Making Homemade Fireworks Mines

Written by Harry Gilliam

Topics: How to Make Fireworks

There is a beautiful photo on the cover of Dr. Takeo Shimizu’s Fireworks, The Art, Science and Technique (FAST). At the top of the picture is a huge, double-petaled, fireworks-shell starburst, with several smaller star-flowers between it and the ground. And, at the very bottom of the shot is a spray of stars shooting upward from the ground where the shells were fired: a mine.

Fireworks Mine at Bottom of Photo on Cover of FAST

Fireworks Mine at Bottom of Photo on Cover of “FAST”

Similarly, the back cover of Hardt’s Pyrotechnics shows a rainbow of 5 colored mine-shots, with corresponding colors of small and large starbursts over each one.

Rainbow of Mines and Aerial Shells on Back Cover of Hardts Pyrotechnics

Rainbow of Mines and Aerial Shells on Back Cover of Hardt’s “Pyrotechnics”

Fireworks mines, or star-mines, can be used in conjunction with aerial shells to create such an effect, filling in the low sky as the shell bursts fill the middle and high sky.

These devices are also very effective during a fireworks display when they are fired as a mine-run: a series of firework mines fired in sequence from various spots on the field in harmony with beats of music in the soundtrack.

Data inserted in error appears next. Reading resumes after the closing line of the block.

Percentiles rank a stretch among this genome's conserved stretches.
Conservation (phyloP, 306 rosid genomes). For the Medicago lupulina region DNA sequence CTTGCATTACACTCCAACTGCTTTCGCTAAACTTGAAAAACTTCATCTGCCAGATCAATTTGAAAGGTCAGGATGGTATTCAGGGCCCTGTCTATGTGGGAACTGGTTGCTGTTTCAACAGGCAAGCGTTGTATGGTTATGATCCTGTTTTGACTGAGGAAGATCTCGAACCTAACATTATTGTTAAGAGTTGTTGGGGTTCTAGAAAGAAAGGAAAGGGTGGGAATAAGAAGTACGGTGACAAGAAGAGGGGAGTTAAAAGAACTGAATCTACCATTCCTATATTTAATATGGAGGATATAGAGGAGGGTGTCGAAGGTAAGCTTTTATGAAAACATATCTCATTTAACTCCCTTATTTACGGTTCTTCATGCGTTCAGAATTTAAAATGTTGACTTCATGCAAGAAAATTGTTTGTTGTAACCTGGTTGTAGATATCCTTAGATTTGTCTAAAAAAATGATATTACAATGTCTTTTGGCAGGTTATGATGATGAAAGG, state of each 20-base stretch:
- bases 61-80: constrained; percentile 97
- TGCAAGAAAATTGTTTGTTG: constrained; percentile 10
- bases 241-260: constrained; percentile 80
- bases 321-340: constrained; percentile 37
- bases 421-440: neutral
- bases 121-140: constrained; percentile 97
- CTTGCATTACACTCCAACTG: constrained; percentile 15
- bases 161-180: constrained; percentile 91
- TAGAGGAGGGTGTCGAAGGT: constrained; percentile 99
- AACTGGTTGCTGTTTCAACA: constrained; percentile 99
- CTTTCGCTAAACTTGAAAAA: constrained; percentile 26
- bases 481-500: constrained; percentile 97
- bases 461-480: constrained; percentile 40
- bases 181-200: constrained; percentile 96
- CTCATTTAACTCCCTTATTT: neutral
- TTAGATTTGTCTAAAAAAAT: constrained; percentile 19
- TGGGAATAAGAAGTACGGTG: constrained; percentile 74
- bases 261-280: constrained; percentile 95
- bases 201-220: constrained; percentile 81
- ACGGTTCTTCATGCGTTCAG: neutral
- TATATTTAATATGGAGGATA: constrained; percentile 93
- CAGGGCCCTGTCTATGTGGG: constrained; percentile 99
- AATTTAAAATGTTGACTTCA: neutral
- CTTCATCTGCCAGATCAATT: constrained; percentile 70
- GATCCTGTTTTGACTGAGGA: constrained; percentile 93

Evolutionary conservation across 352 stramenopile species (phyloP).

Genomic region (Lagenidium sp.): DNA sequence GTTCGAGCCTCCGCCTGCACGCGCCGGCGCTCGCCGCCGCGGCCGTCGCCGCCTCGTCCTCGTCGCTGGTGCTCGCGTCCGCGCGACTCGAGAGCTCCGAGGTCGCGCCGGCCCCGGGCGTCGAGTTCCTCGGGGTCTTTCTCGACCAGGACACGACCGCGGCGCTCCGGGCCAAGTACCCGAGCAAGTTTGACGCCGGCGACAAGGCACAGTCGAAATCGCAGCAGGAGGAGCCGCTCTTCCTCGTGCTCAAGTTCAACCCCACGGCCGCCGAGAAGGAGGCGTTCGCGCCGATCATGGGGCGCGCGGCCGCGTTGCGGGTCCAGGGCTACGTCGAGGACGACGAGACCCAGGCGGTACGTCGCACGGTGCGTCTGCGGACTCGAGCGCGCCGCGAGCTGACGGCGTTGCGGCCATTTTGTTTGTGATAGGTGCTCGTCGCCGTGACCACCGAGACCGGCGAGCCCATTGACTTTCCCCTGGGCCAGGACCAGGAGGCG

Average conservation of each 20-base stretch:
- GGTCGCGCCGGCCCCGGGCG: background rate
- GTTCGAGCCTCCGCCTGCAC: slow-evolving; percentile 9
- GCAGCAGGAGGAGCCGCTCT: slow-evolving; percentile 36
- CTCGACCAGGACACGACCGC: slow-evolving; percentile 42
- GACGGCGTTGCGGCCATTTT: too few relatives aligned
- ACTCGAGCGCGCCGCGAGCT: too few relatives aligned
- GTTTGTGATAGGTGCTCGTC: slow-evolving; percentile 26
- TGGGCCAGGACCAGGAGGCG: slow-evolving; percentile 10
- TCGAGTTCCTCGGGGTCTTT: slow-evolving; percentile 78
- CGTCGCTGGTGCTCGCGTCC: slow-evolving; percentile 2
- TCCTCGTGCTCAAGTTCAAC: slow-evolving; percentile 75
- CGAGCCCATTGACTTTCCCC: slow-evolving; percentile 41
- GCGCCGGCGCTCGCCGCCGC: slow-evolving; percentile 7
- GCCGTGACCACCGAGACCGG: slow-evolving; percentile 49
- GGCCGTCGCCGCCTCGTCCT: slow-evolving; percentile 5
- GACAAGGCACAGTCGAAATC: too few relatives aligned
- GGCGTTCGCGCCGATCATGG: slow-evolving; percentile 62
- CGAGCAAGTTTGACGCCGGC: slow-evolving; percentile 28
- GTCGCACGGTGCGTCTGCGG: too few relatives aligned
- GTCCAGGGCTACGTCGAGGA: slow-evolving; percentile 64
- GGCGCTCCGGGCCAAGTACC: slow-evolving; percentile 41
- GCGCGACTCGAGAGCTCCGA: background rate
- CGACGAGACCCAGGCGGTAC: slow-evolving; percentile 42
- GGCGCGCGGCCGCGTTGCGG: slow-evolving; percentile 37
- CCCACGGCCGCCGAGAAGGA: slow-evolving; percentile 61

A single mine, a mine-run, or a wall of simultaneously fired mines all serve to bring the audience’s attention back down to the ground, providing contrast and variety during a fireworks display.

For precise timing of electrically fired mines, putting the electric match right down in the lift powder eliminates the objectionably noticeable, split-second delay, which occurs when a length of quickmatch leader is ignited by the electric match.

If I am going to put the e-match into the lift powder, I still attach a couple of inches of quickmatch to the electric match, with the e-match’s protective shroud in place. This ensures that quite a bit of flame will be introduced into the lift powder, and it further protects the e-match from premature ignition due to shock or friction.

One of the clubs I belong to, The Bluegrass Pyrotechnics Guild, has assembled and fired literally thousands of 4-inch mines over the years for our displays at the PGI annual conventions. These devices can be very easily constructed, and they provide a nice hand-made touch to a fireworks show.

In this article I’ll detail two methods of constructing 4-inch firework mines. But, these methods can be applied to any size mine, from 1-3/4-inch through 6-inch models. Simply by varying the size of the stars, the materials used in the assembly, the amount of lift powder, and the size of the mortar from which they are fired, mines can be tailored in size to any effect and any venue.>

Click here to learn how to make fireworks mines.

1 Comment For This Post I'd Love to Hear Yours!

  1. dave says:

    what size star plate do you use with a 4 inch shell

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